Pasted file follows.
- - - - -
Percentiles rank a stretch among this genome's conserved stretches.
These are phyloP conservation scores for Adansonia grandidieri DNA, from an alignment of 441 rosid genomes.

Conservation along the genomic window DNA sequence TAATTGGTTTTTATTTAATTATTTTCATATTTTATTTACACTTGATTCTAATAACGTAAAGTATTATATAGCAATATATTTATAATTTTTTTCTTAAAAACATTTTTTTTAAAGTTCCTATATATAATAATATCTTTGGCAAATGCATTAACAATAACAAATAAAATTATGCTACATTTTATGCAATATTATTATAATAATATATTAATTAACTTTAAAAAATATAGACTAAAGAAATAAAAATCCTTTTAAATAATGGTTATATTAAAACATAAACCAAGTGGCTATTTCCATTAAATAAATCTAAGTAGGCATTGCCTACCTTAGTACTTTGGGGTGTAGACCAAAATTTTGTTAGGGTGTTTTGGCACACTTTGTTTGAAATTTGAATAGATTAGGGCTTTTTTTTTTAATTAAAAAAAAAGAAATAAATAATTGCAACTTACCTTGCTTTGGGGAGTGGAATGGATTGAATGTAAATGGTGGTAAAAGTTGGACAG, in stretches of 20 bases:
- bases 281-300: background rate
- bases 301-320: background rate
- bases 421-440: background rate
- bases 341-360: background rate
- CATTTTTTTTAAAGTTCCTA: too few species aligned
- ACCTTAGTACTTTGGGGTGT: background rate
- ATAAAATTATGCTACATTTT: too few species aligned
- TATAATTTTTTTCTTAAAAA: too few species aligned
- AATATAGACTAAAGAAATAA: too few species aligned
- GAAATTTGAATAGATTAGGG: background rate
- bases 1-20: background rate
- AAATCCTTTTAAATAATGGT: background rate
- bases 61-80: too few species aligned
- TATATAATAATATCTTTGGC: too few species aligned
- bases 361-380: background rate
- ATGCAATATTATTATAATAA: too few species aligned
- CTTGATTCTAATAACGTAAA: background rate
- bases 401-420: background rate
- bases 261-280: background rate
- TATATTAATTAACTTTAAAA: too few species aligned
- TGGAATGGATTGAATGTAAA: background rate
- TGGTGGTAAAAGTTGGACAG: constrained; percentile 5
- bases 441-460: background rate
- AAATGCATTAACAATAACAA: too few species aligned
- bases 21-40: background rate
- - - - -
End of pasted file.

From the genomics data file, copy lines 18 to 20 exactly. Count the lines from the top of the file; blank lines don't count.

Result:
- bases 361-380: background rate
- ATGCAATATTATTATAATAA: too few species aligned
- CTTGATTCTAATAACGTAAA: background rate